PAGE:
Maggie Jones on the government’s failure to understand the real economic and environmental challenges facing our country
Today in the House of Lords, on the second day of debate on the Queen’s Speech, we will cover a wide range of issues from the economy and industry through to energy, environment, agriculture and transport.
Whatever the issue, the contributions will have a common theme: the government’s programme is without vision and without a strategy to answer the real challenges facing our country today. Unsurprising, when the plans are drawn from a disastrous Conservative manifesto which offered neither hope nor change to a British public weary of falling living standards and failing public services.
This is why it is widely acknowledged that Labour won the battle of the ideas during the election, with clear policies to deliver stronger growth, better living standards, and greater equality and justice. Nowhere is that distinction starker than on the economy. The Chancellor belatedly admitted that the public were tired of austerity but the government’s programme offers no alternative plan to tackle the root causes of our economic woes and to mitigate increasing concerns about Brexit.
Even the Governor of the Bank of England, Mark Carney – in his Mansion House speech last week –recognised the urgent need to escape the low inflation, low wage, low growth trap which has driven down household incomes over the last decade.
Labour meanwhile, has set out a clear alternative. We will set up a National Investment Bank to deliver the finances needed by small businesses, co-operatives and new entrepreneurs to get the economy moving again. We will also tackle low pay and zero hours contracts that hold back the life chances of young people. And we will create a fertile ground for businesses to thrive, by focusing on skills – including quality apprenticeships – on science and research, and infrastructure.
The government’s lack of vision for our future extends into their Industrial Strategy. As the Lords Science and Technology Select Committee recently concluded, it ‘resembles a portfolio of tactics rather than a coherent strategy’. The programme illustrates this all too well, with proposals for electric cars, space rockets, high speed rail and smart meters. All laudable in their own way but not adding up to an Industrial Strategy in the round.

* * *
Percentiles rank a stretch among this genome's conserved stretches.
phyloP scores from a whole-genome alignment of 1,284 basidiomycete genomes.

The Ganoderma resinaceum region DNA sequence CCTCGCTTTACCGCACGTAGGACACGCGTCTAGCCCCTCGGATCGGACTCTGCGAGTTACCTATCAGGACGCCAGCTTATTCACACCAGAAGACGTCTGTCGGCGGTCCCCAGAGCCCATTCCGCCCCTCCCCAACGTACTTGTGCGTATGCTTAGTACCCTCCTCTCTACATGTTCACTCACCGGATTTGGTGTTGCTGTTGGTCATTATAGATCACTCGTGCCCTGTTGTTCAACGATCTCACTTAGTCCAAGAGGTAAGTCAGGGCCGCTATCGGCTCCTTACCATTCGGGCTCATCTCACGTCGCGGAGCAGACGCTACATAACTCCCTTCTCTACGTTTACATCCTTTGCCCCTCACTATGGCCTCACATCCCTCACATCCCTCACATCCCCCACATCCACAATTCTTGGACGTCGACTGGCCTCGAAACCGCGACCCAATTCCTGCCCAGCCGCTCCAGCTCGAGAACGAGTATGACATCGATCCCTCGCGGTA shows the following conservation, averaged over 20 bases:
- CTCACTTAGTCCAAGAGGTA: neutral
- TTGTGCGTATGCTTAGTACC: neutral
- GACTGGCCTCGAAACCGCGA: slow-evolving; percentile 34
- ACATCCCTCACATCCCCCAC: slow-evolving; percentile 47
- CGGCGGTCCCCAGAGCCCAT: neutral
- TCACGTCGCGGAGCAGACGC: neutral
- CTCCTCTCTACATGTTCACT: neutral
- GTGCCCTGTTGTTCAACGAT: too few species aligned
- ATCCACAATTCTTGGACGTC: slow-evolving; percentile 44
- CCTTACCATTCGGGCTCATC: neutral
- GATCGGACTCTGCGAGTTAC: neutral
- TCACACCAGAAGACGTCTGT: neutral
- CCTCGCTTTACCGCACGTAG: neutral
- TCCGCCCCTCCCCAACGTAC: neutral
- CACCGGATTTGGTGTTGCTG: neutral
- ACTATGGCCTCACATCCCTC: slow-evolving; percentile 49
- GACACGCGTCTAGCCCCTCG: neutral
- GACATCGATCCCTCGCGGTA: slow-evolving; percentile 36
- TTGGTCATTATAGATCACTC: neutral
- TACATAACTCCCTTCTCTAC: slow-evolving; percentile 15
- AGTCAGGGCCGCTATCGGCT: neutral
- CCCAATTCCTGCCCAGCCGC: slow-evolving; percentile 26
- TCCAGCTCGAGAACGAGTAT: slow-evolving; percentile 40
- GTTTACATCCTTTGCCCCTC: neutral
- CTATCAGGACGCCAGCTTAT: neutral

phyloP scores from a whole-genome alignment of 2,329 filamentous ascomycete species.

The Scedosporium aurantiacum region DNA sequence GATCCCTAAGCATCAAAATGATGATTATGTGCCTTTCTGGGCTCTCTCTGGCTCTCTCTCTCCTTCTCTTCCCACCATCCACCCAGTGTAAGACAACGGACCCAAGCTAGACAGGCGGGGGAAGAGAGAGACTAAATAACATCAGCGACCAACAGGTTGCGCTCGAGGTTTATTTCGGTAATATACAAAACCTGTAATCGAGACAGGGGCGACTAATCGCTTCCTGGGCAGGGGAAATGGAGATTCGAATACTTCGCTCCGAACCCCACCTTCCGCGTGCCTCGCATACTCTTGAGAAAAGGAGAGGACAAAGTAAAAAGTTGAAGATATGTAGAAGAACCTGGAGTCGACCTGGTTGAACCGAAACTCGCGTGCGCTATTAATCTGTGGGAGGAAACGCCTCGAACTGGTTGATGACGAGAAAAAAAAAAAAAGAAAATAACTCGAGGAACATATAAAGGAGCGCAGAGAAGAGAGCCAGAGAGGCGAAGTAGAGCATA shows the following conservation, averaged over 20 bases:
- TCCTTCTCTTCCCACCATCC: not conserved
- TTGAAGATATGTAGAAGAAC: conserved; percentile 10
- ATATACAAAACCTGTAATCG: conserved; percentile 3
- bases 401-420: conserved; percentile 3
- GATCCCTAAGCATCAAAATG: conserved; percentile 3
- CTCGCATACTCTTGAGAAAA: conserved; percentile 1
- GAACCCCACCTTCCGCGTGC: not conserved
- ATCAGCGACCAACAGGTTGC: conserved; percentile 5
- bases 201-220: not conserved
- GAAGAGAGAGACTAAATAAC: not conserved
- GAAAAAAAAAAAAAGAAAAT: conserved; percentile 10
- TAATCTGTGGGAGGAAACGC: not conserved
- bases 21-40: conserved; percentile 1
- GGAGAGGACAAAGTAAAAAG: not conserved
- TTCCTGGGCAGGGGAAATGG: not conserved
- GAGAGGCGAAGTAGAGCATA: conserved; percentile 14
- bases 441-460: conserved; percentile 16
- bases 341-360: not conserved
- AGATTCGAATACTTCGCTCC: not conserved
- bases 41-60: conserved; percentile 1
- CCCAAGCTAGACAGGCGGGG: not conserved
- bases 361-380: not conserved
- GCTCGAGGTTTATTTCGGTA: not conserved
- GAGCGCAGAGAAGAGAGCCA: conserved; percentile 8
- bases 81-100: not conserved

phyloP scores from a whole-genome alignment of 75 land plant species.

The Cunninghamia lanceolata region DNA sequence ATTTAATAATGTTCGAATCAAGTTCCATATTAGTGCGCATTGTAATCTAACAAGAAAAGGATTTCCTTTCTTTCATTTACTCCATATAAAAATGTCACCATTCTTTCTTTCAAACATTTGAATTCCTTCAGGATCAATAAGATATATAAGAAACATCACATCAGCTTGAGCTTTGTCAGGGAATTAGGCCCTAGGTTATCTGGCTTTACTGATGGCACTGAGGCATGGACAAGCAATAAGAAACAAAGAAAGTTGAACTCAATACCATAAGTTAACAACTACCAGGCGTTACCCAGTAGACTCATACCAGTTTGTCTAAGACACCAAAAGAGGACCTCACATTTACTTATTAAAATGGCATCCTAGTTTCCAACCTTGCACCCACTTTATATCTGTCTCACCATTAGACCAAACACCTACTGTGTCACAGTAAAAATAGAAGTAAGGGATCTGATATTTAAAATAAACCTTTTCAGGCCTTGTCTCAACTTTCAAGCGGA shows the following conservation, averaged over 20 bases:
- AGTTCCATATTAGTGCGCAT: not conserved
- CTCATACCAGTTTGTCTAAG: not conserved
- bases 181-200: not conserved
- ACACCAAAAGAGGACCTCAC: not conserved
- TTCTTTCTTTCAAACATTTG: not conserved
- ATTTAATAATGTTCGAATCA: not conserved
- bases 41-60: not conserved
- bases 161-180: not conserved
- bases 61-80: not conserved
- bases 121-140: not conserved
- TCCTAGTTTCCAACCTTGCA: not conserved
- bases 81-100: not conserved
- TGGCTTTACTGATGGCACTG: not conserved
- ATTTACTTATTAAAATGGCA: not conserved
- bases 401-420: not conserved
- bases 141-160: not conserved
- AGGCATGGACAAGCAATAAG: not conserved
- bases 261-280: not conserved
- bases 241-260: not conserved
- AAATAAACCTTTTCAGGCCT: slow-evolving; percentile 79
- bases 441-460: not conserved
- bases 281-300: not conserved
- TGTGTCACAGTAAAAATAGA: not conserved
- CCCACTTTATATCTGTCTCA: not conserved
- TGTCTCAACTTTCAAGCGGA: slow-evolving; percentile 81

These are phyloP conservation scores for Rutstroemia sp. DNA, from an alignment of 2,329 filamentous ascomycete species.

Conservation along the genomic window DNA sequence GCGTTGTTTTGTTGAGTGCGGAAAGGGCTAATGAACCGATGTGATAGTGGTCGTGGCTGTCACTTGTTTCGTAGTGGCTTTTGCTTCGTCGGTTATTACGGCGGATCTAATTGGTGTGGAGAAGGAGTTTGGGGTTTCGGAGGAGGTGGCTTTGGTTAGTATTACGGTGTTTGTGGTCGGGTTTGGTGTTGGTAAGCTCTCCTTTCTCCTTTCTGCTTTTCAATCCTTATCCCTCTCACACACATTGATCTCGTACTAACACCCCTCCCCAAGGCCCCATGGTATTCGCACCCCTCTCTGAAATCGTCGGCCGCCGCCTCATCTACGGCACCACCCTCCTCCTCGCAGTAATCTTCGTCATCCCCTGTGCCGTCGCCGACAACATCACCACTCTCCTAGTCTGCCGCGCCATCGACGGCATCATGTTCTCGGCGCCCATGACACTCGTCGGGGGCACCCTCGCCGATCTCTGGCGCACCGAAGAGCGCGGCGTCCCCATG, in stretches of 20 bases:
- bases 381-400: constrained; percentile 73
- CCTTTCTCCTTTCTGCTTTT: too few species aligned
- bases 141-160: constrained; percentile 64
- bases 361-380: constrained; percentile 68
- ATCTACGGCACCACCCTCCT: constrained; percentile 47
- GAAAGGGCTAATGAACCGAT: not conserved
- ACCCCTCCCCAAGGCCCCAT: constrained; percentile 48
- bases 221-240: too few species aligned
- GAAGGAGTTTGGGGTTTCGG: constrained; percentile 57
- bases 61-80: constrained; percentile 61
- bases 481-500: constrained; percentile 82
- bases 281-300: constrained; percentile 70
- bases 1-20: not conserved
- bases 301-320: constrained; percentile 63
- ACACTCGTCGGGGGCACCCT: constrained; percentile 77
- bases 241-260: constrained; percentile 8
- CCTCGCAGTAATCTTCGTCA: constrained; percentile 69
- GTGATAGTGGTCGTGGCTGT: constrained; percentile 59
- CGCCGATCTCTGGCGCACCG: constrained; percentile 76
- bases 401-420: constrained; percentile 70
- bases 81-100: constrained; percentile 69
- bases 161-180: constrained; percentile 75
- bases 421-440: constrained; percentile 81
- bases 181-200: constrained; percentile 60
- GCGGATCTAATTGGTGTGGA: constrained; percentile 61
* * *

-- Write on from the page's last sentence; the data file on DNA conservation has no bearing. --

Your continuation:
Investing in our future also means investing in our environment, but tackling climate change hardly merits a mention in the Queen’s Speech. There is a welcome reiteration of support for the Paris agreement and reference to affordable energy and electric cars, but little else.
The UK is poorly prepared for the inevitable impact of global warming in coming decades, including deadly annual heatwaves, water shortages and difficulties in producing food. But it seems the government will not be addressing these problems during the next two years. This is despite strong advice from the Committee on Climate Change that future proofing our environment should start now.
That lack of a coherent plan to tackle climate change is symptomatic of a wider failed energy strategy. The UK energy system is outdated, expensive and polluting, and the government have yet to harness the huge potential of emerging technologies and renewable energy. Instead placing a disproportionate emphasis on nuclear energy. And in the past few days, a new NAO report has highlighted the significant dangers of relying on Hinkley Point, with its spiralling costs and danger of delay or cancellations.
Michael Gove’s appointment as Secretary of State for Defra hardly provides reassurance to those who care about the environment. Mr Gove has consistently voted against measures to reduce carbon emissions and spoken enthusiastically during the ‘Leave’ campaign about opportunities to tear up environmental “red tape”.
In contrast, Labour is committed to ensuring EU environmental protections are maintained beyond Brexit and we will champion longer term sustainable farming, food and fishing.
We will continue to press all of these issues. But should this Government fall, as many are predicting, we will then bring forward an alternative Queen’s Speech that truly addresses the challenges facing our country.
Baroness Maggie Jones of Whitchurch is Shadow Defra Minister in the House of Lords. She tweets @WhitchurchGirl
Published 26th June 2017